Media release; Thursday, 30 June 2011
From the Minister for Agriculture and Food Security, Implemented policies
The Victorian Coalition Government has today abolished outdated regulations forcing shelters and pounds to euthanase thousands of cats and dogs each year.
Minister for Agriculture and Food Security Peter Walsh said homeless cats and dogs would be afforded extra protection after the Coalition Government revised the code of practice for the management of pounds and shelters.
“Under the old code, cats and dogs for sale in pounds or shelters could be held for a maximum of 28 days before they had to be put down or removed,” Mr Walsh said.
“After extensive consultation with animal welfare groups, we have revised the code to remove the time limit.
“Pound and animal shelters will now have as much time as they need to retrain and re-home animals.”
Mr Walsh said a number of other revisions had been made to the Code of Practice for the Management of Dogs and Cats in Shelters and Pounds.
“Under the new code, any animal leaving a pound or shelter must be microchipped, wormed, desexed and vaccinated,” Mr Walsh said.
“Pound and shelter operators will also be required to provide frequent enrichment activities for animals, such as exercise and play material, to improve quality of life in the pound.”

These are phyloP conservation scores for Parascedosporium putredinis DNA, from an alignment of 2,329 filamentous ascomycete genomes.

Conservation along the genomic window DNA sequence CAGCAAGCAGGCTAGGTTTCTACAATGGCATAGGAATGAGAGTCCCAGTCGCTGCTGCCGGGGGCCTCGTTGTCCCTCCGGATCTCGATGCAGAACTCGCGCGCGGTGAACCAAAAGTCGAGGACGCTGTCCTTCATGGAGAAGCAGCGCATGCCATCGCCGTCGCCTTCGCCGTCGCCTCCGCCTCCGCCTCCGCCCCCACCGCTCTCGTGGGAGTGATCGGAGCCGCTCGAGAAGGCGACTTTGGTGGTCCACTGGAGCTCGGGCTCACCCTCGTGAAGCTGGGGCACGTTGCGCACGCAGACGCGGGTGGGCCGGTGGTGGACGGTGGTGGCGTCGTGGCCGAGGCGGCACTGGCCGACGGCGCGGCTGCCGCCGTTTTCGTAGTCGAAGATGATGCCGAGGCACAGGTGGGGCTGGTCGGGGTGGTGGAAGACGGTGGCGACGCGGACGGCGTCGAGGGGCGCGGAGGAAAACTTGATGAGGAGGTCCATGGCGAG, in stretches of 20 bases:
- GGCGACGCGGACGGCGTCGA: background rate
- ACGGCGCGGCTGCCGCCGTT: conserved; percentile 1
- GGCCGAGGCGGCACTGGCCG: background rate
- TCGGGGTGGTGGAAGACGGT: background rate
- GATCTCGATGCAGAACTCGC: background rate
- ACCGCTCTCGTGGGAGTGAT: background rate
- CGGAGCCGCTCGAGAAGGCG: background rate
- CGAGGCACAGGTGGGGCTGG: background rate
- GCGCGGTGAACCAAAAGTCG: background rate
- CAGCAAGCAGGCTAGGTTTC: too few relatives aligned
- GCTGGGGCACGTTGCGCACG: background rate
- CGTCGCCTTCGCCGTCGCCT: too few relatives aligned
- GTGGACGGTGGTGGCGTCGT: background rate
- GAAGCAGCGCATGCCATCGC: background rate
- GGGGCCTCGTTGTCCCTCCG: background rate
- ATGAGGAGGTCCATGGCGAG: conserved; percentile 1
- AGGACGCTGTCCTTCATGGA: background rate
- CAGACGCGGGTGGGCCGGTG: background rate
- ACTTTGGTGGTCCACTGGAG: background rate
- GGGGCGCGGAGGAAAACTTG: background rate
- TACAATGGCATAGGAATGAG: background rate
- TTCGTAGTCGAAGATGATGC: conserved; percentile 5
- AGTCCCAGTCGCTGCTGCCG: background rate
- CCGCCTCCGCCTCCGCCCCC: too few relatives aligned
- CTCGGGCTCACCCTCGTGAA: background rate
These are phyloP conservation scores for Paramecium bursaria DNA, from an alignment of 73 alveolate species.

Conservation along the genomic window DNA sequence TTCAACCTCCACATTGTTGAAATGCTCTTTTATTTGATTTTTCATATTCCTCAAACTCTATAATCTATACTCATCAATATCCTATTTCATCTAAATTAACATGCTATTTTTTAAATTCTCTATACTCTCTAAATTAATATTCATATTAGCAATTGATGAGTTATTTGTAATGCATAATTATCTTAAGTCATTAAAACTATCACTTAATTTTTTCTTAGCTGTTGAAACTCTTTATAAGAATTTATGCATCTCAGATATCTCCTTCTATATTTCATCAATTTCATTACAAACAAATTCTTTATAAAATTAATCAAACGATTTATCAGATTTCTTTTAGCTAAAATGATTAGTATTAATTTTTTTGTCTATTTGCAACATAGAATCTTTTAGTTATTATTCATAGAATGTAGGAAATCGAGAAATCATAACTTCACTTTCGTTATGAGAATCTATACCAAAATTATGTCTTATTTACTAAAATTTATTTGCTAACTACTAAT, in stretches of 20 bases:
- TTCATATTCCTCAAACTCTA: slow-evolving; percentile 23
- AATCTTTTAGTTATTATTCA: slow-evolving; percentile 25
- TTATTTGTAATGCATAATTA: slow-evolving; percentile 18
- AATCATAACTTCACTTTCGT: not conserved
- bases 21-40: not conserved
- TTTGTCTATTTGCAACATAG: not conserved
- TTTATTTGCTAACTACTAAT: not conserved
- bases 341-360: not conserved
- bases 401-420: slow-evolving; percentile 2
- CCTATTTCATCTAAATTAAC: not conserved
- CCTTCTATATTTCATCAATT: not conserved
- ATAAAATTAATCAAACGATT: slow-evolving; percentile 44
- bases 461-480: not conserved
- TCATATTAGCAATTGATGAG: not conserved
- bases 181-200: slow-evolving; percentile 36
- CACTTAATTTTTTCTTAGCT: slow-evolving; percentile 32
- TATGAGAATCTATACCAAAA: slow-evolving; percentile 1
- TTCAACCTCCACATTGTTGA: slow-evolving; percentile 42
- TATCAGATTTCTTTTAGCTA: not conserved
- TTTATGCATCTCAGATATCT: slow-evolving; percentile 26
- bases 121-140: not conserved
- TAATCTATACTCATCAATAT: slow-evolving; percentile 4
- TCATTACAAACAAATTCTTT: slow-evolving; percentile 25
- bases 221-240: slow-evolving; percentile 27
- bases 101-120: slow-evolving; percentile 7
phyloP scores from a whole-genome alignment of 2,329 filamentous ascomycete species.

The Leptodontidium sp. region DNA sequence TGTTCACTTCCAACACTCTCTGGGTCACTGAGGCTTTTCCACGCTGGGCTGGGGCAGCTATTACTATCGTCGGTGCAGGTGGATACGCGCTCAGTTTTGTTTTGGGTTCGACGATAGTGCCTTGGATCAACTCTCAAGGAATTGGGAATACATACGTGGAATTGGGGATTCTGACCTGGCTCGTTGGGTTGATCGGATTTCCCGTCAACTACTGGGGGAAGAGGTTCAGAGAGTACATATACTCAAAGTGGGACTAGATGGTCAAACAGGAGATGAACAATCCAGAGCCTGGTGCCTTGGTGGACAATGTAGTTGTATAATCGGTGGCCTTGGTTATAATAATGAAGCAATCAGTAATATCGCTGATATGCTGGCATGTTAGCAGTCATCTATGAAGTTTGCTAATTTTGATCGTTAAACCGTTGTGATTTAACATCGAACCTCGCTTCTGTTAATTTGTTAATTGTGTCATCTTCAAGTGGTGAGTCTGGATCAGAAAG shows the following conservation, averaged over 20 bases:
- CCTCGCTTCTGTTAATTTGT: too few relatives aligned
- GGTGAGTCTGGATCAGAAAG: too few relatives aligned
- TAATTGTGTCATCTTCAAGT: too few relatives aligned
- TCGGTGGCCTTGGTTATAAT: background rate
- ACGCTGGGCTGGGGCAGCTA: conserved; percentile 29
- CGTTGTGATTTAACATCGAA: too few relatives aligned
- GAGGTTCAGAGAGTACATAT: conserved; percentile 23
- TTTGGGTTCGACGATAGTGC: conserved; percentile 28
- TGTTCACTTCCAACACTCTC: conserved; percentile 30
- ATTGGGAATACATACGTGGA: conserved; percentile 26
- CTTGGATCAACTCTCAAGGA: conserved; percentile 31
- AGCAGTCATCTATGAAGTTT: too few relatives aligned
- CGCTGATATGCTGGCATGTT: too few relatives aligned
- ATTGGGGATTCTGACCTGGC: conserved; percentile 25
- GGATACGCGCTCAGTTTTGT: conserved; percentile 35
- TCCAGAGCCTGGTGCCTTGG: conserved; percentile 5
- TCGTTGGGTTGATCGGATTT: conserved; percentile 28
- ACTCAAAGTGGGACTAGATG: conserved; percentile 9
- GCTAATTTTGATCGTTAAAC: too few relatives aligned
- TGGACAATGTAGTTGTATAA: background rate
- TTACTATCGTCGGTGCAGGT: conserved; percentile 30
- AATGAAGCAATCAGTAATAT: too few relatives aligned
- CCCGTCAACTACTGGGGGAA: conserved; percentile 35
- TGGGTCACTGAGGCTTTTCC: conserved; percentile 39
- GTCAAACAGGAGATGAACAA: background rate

Mr Walsh said the Coalition Government had listened to the constructive ideas put forward in the 538 submissions received from the public in response to the draft code.
“The new code recognises foster care arrangements where community volunteers look after dogs and cats in their home until a pet can be re-homed,” Mr Walsh said.
“Foster carers do a wonderful job caring for unwanted and seized companion animals until a pound or shelter can find a new owner.
“In addition to improving recognition of the role of foster carers, provisions have been deleted which would have restricted the time animals could be placed in foster care, and the proposal for authorised officers to be able to inspect carers’ homes has been removed.
“This is a significant change that allows animals to be placed in foster care for an unlimited time, provided they are cared for in accordance with a written agreement set by the pound.”
Mr Walsh said the government had also heard the concerns expressed by community members about re-homing rates.
“We will work with councils, pounds and shelters on initiatives to improve opportunities to successfully reunite owners with their lost cat or dog,” Mr Walsh said.
Mr Walsh said the new Code of Practice for the Management of Dogs and Cats in Shelters and Pounds was the first revision since the code was introduced in 1998.